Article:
universal basic income reframe: benefits for being14 Apr 2018
the second plenary of the 2018 policylink equity summit was the best by far (full program here). it far outshined the first one, which i thought was going to be my favorite. i got some really good stuff out of the convening, but the single most powerful thing was the term “benefits for being.” i so wish i had been paying more attention to who said it but i believe it was either carmen rojas, ceo of the workers lab, ai-jen poo, executive director of the national domestic workers alliance, or tara houska, national campaigns director for honor the earth. i need to find out if i can go back and rewatch it.
benefits for being. SUCH a goddamn good frame. i have been watching the universal basic income conversation for a while and it has seemed pretty slow/stuck for a while. and honest, that makes sense. that conversation is in a moment of slide, but continued progress will make it possible to insert into the conversation when a shock happens.
the problem with the universal basic income frame is that is it is situated in so many old frames:
- the puritan work ethic which has embedded within it the idea of “earning a living”
- the frame of income, which has the puritan work ethic embedded in it, and also is situation within industrial notions of work
- the word “universal” is scary to many people because it makes them have to deal with everyone right up front and, in our capitalist culture, that triggers a scarcity mindset, which then triggers fear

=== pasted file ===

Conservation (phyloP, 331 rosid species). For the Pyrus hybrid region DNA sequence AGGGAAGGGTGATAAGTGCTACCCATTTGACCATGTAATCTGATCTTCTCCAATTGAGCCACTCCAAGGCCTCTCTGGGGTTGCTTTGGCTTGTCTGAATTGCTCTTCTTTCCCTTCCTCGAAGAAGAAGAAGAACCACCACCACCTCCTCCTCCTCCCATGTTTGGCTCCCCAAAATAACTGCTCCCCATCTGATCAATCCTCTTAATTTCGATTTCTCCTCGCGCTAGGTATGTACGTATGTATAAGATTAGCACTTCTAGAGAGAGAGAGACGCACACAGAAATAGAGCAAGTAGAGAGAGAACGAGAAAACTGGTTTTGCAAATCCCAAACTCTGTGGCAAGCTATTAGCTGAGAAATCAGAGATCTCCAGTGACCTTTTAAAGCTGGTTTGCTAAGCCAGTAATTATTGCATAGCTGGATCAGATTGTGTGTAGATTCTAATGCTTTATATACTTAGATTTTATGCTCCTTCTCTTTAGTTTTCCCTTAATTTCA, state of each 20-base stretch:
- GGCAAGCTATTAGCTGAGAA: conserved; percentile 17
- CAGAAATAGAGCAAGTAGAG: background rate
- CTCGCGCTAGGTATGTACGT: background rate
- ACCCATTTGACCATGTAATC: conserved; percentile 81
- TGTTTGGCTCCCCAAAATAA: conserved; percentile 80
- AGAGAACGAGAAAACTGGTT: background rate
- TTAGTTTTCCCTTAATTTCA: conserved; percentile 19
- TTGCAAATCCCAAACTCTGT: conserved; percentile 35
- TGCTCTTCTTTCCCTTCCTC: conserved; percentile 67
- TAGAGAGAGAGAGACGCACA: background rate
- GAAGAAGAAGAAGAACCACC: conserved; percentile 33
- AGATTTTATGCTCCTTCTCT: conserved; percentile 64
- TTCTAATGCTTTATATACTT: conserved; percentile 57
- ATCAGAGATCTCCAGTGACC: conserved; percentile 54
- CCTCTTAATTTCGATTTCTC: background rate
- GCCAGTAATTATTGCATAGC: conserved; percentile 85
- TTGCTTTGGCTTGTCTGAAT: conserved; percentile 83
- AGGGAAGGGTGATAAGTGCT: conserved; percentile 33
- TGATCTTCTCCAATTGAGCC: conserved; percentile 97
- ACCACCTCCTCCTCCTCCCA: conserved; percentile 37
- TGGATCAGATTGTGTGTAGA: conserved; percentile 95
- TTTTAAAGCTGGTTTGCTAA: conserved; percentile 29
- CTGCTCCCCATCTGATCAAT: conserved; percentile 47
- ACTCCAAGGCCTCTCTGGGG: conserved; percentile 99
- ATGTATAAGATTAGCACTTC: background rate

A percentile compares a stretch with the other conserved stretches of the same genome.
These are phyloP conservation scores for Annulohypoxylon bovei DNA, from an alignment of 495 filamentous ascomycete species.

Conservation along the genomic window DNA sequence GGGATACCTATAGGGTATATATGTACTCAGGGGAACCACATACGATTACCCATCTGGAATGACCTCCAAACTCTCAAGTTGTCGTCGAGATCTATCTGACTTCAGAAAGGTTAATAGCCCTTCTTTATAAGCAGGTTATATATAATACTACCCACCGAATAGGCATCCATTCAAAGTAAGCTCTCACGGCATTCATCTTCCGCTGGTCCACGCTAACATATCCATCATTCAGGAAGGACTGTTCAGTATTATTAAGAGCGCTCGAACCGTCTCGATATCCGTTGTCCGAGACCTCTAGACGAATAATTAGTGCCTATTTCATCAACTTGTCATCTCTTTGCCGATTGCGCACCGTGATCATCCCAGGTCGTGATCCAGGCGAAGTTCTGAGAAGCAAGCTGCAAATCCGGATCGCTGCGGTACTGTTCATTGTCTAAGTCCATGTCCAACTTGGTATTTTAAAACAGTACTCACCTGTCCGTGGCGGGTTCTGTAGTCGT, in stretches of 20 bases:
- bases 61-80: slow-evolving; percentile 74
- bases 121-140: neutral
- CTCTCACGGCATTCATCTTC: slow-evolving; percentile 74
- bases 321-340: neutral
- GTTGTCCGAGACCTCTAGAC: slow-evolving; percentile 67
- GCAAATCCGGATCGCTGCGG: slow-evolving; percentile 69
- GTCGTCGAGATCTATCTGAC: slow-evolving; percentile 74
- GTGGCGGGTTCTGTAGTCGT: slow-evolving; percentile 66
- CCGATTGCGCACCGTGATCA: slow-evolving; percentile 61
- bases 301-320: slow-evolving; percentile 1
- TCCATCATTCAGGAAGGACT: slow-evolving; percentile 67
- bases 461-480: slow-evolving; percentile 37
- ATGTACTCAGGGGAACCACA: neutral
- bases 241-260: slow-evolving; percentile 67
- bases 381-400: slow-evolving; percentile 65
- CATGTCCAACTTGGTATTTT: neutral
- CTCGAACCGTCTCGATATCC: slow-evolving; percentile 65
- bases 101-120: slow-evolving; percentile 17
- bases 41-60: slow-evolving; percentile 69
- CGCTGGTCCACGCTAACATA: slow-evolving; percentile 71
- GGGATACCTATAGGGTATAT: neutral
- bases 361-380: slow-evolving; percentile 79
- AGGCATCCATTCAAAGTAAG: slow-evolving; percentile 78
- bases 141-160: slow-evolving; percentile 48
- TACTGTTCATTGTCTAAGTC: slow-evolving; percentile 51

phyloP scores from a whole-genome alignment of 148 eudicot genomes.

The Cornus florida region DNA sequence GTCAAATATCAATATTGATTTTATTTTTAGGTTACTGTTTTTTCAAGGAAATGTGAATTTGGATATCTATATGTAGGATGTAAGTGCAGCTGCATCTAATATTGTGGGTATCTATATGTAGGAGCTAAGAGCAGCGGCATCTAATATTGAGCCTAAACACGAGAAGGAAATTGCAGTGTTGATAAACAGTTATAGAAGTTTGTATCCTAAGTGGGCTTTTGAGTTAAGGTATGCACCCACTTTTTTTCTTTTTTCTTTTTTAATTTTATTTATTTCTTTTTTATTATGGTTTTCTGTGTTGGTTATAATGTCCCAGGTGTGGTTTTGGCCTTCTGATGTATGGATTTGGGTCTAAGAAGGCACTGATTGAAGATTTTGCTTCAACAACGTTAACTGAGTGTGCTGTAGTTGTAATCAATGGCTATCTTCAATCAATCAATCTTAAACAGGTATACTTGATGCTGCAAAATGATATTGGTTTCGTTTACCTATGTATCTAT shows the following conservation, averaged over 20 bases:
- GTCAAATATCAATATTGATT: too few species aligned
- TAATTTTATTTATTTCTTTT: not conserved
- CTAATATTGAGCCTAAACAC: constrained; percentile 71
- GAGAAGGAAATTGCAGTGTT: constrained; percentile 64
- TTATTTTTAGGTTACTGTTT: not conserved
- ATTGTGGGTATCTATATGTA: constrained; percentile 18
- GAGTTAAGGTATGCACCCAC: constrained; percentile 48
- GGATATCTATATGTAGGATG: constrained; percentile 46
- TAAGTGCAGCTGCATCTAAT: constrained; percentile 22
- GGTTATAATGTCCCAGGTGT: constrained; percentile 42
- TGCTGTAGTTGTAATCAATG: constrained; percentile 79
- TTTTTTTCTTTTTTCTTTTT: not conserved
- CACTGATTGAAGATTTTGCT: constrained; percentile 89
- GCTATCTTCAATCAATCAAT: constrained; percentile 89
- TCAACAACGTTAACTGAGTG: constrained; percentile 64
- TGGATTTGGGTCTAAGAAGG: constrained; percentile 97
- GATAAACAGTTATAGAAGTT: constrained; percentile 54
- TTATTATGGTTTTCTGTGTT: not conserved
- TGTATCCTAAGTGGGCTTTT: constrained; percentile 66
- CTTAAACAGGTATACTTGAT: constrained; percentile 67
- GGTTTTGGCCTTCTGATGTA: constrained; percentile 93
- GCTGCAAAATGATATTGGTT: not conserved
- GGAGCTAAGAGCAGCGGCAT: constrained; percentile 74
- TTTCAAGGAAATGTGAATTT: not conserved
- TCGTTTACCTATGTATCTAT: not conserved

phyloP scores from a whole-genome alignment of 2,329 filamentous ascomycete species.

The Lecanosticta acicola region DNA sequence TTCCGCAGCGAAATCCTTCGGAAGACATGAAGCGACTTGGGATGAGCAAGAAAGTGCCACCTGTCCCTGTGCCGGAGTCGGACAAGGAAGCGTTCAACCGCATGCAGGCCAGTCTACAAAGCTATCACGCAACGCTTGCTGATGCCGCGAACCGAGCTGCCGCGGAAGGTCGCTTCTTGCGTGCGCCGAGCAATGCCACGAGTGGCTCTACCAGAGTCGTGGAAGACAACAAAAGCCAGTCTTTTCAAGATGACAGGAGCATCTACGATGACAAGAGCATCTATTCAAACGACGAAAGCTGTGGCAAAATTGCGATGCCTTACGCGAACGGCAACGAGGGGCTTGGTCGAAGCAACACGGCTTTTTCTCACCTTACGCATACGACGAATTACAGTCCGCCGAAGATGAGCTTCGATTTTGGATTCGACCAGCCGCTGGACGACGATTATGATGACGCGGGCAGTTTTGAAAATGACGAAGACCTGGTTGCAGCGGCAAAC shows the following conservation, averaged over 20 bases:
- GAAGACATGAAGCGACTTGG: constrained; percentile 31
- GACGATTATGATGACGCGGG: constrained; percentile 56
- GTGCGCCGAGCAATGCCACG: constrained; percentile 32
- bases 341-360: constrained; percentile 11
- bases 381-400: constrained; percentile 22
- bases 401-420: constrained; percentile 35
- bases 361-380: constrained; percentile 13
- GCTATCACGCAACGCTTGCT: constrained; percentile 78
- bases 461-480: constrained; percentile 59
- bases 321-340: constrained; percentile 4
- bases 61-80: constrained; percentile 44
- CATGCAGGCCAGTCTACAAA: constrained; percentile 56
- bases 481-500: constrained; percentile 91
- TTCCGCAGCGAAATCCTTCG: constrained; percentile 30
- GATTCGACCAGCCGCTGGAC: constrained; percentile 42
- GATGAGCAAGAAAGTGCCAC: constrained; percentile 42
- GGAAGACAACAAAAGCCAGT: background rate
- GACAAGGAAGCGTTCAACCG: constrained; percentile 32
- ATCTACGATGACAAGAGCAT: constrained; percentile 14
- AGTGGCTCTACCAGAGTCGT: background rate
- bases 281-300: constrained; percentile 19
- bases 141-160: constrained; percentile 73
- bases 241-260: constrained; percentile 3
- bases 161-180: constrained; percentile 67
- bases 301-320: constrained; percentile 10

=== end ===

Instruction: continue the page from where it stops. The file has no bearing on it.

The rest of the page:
- the word “basic” often causes people to debate the specifics of what constitutes basic. is it just food, water, and shelter? what about healthcare? what about other types of care? clean air? and how basic is the housing included in this allowance?
so why do i like the term benefits for being? it just sets up so many excellent conversations and even debates to have. and some of the debates are ones that get to shared assumptions of people who are often seen to be oppositional. or it will force people (in my life, the people i’m talking about are often conservative and religious) to reckon with this one question: do you believe that everyone is valuable enough to get benefits just for being? do you believe everyone is fully human? do you believe that no human is worth more than another? do you believe that any human should starve because they’re not “earning their keep”? in all of these cases, the answers may not be how i would answer. but at least the truth will be on the table. and then we can talk. why don’t you believe every human being is worthy of just being?
uff. so good. gotta find out who that was… i’m gonna start using it and i need to make sure i give credit where credit is due. dudes love to take credit for shit they didn’t do. and i’ve noticed that even when i explicitly say i didn’t make something up but can’t remember where i got it, people attribute it to me anyways. either because they don’t know what else to do or because patriarchy has got it like that.
words / writing / post-processing
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